If you want to be your best self, here’s what you need to do.
How many new habits have you built this year?
Most people will answer this question with zero.
Because the majority stops learning once they leave formal education. They stick to outdated beliefs and trot along on their known life path.
And meanwhile, they complain. A lot.
They grumble about their lives. About working in jobs they don’t want, surrounded by people they don’t admire.
These people are so focused on their misery, and they forget one important truth: everybody can change.
We all deserve to live happy, healthy, and wealthy lives.
It’s in our hands whether we dare to step outside our known patterns and try something new. If you only build a few habits in 2020, build these.
1. Read One Book a Week
“In my whole life, I have known no wise people who didn’t read all the time — none, zero. You’d be amazed at how much Warren reads — and at how much I read.”
— Charlie Munger (Warren Buffett’s Business Partner)
Most people stop reading books once they leave high school. They might still read a lot. But text messages, e-mails, and news won’t make you wiser.
There’s a reason why Bill Gates, the second richest man in the world, took entire “think weeks” while being Microsoft’s CEO. He would travel to a small cabin and spend one week there alone, reading and thinking.
Books give you access to the smartest people on our planet. You can borrow the brains from ancient philosophers to modern business leaders. And, you can apply a book’s insights to your life.
Most of us can’t afford the luxury of disconnecting from life for an entire think week. But we can integrate reading into our everyday life.
I read one book a week for almost three years now, and it has changed my life for the better. And so can reading improve your existence.
Read one book a week, and you’ll find yourself on the fast track to a happier, healthier, and wealthier life.
2. Spend Less Than 1 Hour a Day On Your Phone
“Technology is a great servant, but a terrible master.”
— Stephen Covey
Most people forget how to protect their time. They give away junks of their lives to social media and entertainment apps.
They are constantly reacting to what’s happening around them and let other people dictate their days. By following the agenda of others, they’ll never live up to their potential.
To become successful, you want to do things unsuccessful people don’t do. By bringing the time you spend on your phone down to less than one hour, you’ll be doing what 99% of people are not doing.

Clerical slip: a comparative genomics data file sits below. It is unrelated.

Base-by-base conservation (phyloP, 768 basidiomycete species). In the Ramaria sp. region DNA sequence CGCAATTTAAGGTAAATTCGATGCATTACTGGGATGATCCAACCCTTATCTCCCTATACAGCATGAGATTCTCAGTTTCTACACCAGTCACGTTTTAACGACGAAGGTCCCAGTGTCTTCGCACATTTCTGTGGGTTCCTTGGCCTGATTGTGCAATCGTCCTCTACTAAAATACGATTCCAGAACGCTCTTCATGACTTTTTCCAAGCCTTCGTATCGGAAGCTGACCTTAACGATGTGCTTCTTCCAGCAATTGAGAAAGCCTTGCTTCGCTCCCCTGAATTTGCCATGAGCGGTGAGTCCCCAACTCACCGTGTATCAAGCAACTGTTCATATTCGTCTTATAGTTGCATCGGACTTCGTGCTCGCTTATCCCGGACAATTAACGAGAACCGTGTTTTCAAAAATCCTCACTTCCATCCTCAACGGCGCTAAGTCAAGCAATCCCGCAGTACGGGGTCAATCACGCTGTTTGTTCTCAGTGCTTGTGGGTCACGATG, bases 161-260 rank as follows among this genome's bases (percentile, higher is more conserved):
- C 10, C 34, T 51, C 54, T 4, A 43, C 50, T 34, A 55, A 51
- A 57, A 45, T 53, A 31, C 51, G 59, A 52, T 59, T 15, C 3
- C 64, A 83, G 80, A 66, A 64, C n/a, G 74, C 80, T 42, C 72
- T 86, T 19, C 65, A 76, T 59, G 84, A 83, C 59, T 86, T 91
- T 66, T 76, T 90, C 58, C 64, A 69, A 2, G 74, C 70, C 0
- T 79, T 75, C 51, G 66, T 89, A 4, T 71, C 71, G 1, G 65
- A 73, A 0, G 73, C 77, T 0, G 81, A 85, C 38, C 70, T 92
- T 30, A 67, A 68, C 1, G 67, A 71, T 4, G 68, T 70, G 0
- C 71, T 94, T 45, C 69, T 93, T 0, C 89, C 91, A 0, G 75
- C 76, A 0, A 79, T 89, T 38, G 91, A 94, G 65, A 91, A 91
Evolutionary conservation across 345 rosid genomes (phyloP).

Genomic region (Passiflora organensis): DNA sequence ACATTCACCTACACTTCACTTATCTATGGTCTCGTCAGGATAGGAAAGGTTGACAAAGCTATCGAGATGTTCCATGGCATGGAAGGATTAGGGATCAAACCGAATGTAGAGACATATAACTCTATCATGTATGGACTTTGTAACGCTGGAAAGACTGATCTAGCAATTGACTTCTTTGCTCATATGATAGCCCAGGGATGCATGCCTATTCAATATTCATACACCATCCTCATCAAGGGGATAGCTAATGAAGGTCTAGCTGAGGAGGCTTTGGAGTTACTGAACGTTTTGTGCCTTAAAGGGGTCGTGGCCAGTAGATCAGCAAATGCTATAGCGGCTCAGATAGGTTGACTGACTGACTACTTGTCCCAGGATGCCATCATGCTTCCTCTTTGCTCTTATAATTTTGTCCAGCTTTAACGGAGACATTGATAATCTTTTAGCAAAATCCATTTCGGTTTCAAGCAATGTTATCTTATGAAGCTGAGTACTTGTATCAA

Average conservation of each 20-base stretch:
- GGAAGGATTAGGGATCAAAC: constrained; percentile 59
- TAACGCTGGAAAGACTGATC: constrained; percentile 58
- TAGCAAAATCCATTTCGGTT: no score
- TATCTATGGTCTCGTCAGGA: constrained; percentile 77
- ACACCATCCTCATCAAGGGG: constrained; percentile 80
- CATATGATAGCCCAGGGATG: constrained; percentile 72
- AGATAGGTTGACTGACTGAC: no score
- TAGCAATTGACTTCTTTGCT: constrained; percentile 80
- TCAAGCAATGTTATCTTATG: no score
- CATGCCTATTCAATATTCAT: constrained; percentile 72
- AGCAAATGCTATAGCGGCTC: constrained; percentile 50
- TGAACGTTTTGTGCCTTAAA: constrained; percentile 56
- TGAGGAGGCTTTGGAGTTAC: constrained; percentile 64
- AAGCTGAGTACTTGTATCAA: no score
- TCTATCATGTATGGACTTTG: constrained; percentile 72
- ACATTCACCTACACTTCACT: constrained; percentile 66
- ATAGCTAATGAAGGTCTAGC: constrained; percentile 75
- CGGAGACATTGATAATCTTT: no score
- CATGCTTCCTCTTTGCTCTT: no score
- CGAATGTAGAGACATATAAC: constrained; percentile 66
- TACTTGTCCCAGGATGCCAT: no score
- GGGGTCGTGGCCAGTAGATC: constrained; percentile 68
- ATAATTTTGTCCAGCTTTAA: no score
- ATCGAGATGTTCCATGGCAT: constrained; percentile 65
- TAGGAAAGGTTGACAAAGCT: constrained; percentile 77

Spending less than one hour on your phone will drastically improve your life. You’ll be reclaiming your time and taking control of your life.
If I had to choose one habit to build, it’d be this one. You’ll have so much of your life back.
In your newly won free time, you can create any other new habit you want to bring to your life — from building meaningful relationships to accelerating your career path.
Decreasing your screen time is hard, I know. But if I, a former Instagram addict, can do it, you can make this shift too.
3. Say Please and Thank You
“Gratitude turns what we have into enough.”
— Melody Beattie
This one is tiny, yet so powerful. Brené Brown wrote in her book on vulnerability that scarcity is our culture’s version of post-traumatic stress.
Most people live in constant fear of not being or not having enough. They feel they’re unworthy and unconnected. They wander around in continuous anxiety.
They wake up and think about what’s lacking: sleep, time, money. Scarcity seems to be hardwired in our culture’s DNA.
It’s up to us whether we let scarcity ruin our days. To embrace the richness of life, we need to internalize the concept of gratitude.
The good thing is we don’t need to visualize gratitude to become a grateful person. All it takes is saying please and thank you.
By paying attention to small incidents in life, you’ll, step by step, bring more gratitude into your life.
4. Learn to Touch-Type
“Typing faster will change your life.”
— Niklas Göke